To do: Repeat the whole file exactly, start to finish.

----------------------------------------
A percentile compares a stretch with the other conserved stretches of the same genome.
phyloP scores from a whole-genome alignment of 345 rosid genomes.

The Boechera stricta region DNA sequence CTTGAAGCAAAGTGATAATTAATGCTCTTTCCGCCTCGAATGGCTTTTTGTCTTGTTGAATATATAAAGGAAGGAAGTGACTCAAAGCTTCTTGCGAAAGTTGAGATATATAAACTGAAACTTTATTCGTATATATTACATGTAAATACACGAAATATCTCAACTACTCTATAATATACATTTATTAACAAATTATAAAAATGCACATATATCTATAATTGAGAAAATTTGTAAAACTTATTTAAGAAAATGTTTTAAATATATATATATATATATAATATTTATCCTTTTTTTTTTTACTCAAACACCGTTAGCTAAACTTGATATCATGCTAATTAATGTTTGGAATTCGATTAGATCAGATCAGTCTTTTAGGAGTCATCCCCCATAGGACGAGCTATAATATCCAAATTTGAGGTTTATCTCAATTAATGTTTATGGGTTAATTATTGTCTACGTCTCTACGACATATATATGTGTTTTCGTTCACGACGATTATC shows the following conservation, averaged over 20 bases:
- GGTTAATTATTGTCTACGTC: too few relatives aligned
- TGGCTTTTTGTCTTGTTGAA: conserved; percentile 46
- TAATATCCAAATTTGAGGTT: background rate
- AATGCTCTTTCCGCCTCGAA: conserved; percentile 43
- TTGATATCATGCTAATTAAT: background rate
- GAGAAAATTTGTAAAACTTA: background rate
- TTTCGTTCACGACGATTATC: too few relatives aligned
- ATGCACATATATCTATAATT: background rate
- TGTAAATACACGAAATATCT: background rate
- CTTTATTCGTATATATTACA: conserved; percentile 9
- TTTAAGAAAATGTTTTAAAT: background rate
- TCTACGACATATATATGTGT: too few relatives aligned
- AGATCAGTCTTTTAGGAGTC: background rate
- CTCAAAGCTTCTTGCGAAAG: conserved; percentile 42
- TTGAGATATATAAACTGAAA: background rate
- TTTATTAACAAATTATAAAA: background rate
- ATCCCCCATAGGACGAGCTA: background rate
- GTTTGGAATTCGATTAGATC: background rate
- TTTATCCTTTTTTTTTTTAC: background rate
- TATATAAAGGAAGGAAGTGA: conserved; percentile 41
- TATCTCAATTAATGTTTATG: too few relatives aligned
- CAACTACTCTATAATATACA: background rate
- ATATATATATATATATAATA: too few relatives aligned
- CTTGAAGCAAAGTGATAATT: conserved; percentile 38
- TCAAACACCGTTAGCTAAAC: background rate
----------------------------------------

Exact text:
A percentile compares a stretch with the other conserved stretches of the same genome.
phyloP scores from a whole-genome alignment of 345 rosid genomes.

The Boechera stricta region DNA sequence CTTGAAGCAAAGTGATAATTAATGCTCTTTCCGCCTCGAATGGCTTTTTGTCTTGTTGAATATATAAAGGAAGGAAGTGACTCAAAGCTTCTTGCGAAAGTTGAGATATATAAACTGAAACTTTATTCGTATATATTACATGTAAATACACGAAATATCTCAACTACTCTATAATATACATTTATTAACAAATTATAAAAATGCACATATATCTATAATTGAGAAAATTTGTAAAACTTATTTAAGAAAATGTTTTAAATATATATATATATATATAATATTTATCCTTTTTTTTTTTACTCAAACACCGTTAGCTAAACTTGATATCATGCTAATTAATGTTTGGAATTCGATTAGATCAGATCAGTCTTTTAGGAGTCATCCCCCATAGGACGAGCTATAATATCCAAATTTGAGGTTTATCTCAATTAATGTTTATGGGTTAATTATTGTCTACGTCTCTACGACATATATATGTGTTTTCGTTCACGACGATTATC shows the following conservation, averaged over 20 bases:
- GGTTAATTATTGTCTACGTC: too few relatives aligned
- TGGCTTTTTGTCTTGTTGAA: conserved; percentile 46
- TAATATCCAAATTTGAGGTT: background rate
- AATGCTCTTTCCGCCTCGAA: conserved; percentile 43
- TTGATATCATGCTAATTAAT: background rate
- GAGAAAATTTGTAAAACTTA: background rate
- TTTCGTTCACGACGATTATC: too few relatives aligned
- ATGCACATATATCTATAATT: background rate
- TGTAAATACACGAAATATCT: background rate
- CTTTATTCGTATATATTACA: conserved; percentile 9
- TTTAAGAAAATGTTTTAAAT: background rate
- TCTACGACATATATATGTGT: too few relatives aligned
- AGATCAGTCTTTTAGGAGTC: background rate
- CTCAAAGCTTCTTGCGAAAG: conserved; percentile 42
- TTGAGATATATAAACTGAAA: background rate
- TTTATTAACAAATTATAAAA: background rate
- ATCCCCCATAGGACGAGCTA: background rate
- GTTTGGAATTCGATTAGATC: background rate
- TTTATCCTTTTTTTTTTTAC: background rate
- TATATAAAGGAAGGAAGTGA: conserved; percentile 41
- TATCTCAATTAATGTTTATG: too few relatives aligned
- CAACTACTCTATAATATACA: background rate
- ATATATATATATATATAATA: too few relatives aligned
- CTTGAAGCAAAGTGATAATT: conserved; percentile 38
- TCAAACACCGTTAGCTAAAC: background rate